Splitting up: Can you demand your ex to remove images and content about you from their social media and not post about you in the future?

Facebook, Instagram, TikTok, Twitter. The world of social media is constantly evolving, and so too is its relationship with Family Courts around the country.

According to leading family lawyer, Fiona Reid, there has been a growing conversation on Australian soil about whether you can restrict your ex-partner’s power to post or discuss yourself or your children online, following a number of A-list celebrities’ ugly marriage breakdowns.

Fiona Reid is the founder of Reid Family Lawyers, one of Australia’s most respected family law firms with offices on the Northern Beaches and inner Sydney.

“Multiple Grammy Award winner, Adele, has made headlines for a controversial, unique key term included in her $280 million divorce settlement with her ex-husband,” Reid said.

“The singer-songwriter reached a deal with her ex in early 2021 not to write tracks about him as a mark of ‘respect’. With the two going their separate ways, Adele agreed to not sing about their failed marriage in order to finalise their two-year drawn out court proceedings and to protect their son, Angelo.

“While most Aussies, like myself, aren’t topping the charts with their ballads, the conversation in the courtroom is still becoming more and more common in regard to censoring ex-partners from discussing their previous relationship, or their children on a public platform. What many people don’t know is that there is provision in the Family Law Act which prevents publication by any electronic means which would have the effect of identifying a party, witness or child involved in family law proceedings. There are quite serious penalties for breaching this rule.”

According to Reid, the simple answer to if you can include, as part of your divorce settlement, that the other person must remove any past mentions of you from the public platforms or social media accounts, and refrain from doing so in the future, is yes.

“The court will always consider what is in the best interests of children in a family law dispute. This might include injuncting or restraining a person from making posts about the relationship and the children or referring someone who has breached the Family Law Act to the Attorney-General for criminal action.”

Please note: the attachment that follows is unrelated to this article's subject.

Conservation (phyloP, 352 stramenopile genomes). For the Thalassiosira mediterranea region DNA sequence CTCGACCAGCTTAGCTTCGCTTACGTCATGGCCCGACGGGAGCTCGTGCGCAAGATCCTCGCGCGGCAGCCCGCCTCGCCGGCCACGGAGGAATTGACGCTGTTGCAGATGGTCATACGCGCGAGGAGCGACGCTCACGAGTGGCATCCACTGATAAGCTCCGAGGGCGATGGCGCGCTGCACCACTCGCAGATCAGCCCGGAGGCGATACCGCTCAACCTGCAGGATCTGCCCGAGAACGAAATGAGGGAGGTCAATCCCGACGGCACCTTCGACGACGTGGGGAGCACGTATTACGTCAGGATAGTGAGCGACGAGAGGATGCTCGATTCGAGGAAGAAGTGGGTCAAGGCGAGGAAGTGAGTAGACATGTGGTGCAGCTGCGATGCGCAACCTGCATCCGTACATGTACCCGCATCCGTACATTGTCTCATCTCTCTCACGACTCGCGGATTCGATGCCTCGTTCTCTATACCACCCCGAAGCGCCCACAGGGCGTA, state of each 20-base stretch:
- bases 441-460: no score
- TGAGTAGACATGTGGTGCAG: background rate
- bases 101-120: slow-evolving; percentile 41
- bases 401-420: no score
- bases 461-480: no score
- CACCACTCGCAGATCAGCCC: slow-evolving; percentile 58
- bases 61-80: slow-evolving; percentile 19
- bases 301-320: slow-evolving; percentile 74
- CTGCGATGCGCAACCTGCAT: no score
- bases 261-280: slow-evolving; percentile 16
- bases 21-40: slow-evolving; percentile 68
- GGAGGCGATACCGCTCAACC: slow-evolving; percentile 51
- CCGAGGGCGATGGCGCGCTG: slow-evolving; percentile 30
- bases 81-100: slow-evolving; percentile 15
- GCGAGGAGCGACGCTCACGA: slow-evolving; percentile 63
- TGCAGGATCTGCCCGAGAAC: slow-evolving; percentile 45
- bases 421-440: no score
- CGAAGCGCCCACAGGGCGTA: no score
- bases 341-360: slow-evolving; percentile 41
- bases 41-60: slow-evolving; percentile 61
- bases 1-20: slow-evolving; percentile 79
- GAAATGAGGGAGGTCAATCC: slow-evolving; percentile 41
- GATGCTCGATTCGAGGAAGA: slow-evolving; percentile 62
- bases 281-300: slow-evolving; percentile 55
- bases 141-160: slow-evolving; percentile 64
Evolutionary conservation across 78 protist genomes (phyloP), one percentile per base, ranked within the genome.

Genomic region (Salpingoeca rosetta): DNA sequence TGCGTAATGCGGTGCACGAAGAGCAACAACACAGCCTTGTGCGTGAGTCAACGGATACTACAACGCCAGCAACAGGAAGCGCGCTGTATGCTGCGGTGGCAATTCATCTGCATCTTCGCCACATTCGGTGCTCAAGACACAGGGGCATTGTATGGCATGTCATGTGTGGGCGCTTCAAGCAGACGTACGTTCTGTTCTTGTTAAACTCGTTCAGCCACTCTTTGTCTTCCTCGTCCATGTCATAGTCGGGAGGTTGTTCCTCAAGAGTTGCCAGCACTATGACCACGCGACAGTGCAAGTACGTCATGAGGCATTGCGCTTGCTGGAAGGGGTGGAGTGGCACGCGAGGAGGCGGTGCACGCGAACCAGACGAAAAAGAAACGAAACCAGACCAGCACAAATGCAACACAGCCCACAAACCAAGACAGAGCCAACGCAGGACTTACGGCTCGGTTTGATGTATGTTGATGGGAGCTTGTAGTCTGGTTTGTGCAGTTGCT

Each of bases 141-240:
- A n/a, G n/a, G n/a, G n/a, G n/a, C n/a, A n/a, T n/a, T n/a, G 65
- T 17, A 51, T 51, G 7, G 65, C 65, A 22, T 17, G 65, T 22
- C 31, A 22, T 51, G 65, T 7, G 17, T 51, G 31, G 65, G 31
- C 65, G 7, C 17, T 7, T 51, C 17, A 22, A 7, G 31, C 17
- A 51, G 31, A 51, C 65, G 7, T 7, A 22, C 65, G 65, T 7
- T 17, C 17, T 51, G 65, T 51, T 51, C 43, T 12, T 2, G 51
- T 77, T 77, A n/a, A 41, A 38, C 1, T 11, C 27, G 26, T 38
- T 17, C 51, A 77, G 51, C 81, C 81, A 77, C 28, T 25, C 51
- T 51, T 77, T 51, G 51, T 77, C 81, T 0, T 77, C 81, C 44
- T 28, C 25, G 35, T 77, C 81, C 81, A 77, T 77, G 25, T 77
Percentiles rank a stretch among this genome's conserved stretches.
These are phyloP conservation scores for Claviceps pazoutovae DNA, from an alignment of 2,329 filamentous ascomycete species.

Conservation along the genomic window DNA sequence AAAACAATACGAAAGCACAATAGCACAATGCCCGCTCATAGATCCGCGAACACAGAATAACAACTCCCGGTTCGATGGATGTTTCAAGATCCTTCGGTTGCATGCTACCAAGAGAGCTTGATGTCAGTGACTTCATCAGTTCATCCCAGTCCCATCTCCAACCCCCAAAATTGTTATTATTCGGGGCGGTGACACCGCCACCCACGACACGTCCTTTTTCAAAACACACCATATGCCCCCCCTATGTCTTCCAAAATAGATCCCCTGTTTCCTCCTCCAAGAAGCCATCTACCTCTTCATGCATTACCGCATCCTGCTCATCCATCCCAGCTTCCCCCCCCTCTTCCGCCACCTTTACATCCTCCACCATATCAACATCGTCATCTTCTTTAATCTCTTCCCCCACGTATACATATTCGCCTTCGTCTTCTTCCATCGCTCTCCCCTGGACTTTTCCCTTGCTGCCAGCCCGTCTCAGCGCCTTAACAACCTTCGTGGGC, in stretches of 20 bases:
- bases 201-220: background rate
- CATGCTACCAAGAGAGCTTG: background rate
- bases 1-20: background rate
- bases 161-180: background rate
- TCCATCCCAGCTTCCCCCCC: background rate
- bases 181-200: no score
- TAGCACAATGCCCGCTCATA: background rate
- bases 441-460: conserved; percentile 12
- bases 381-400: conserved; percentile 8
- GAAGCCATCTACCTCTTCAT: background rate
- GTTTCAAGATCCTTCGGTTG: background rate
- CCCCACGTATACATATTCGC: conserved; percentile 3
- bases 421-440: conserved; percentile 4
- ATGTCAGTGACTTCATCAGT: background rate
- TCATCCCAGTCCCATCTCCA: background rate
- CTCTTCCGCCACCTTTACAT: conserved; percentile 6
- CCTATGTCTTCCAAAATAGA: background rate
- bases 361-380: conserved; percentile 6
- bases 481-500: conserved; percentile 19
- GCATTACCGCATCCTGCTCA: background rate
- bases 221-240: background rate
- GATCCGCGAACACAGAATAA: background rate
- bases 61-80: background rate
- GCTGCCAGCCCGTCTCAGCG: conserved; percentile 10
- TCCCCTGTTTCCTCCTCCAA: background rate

“Most commonly, this will occur if one party has a heavily documented past of posting inappropriate or derogatory content which identifies parties or children the subject of a dispute.

“Unfortunately, parents with shared legal custody often do not agree that their children should be regularly featured on online platforms. While it is a common assumption that you need both parents’ consent to post pictures of a minor child on public social media accounts, that is not always the case.”

According to Reid, the family courts may be reluctant to infringe on a parent’s right to feature their children in social media posts. However, at the same time, courts may recognise the potential danger of exposing children to child predators when pictures of minor children are posted on public social media profiles.

“If you are a parent who does not want images of your children on publicly viewed social media accounts and the court will not impose a restriction on the other parent, you should regularly monitor your ex-partner’s account and read the comments. If you see anything alarming and concerning, immediately contact the other parent and request that they remove the post. It is important to take a screen shot of the post and the concerning comments, in the unfortunate case that things escalate, or you find yourself back in a child custody court battle.

“If the other parent refuses to remove a concerning post, contact your legal representative. While the court may not initially be inclined to issue a restriction, if you can show that the postings are inappropriate or receiving disturbing comments, the court should be inclined to act.”

According to Reid, the same principles apply for if the other party is consistently posting alarming content about you, not just the children. Saving a copy of the post and comments are important pieces of evidence for your lawyer.

“If you believe your ex may incorporate content about you as part of their work or endeavours in the future, then seek to address this in your settlement discussions. Miley Cyrus has famously been accused of writing songs about Liam Hemsworth. Let’s face it, plenty of singers have created music shading an ex that has done them wrong. If you want to avoid this situation happening to you, whether it be through music, writing, or any other activity, seek to address it in the terms of your settlement.”

www.reidfamilylawyers.com.au

ENDS

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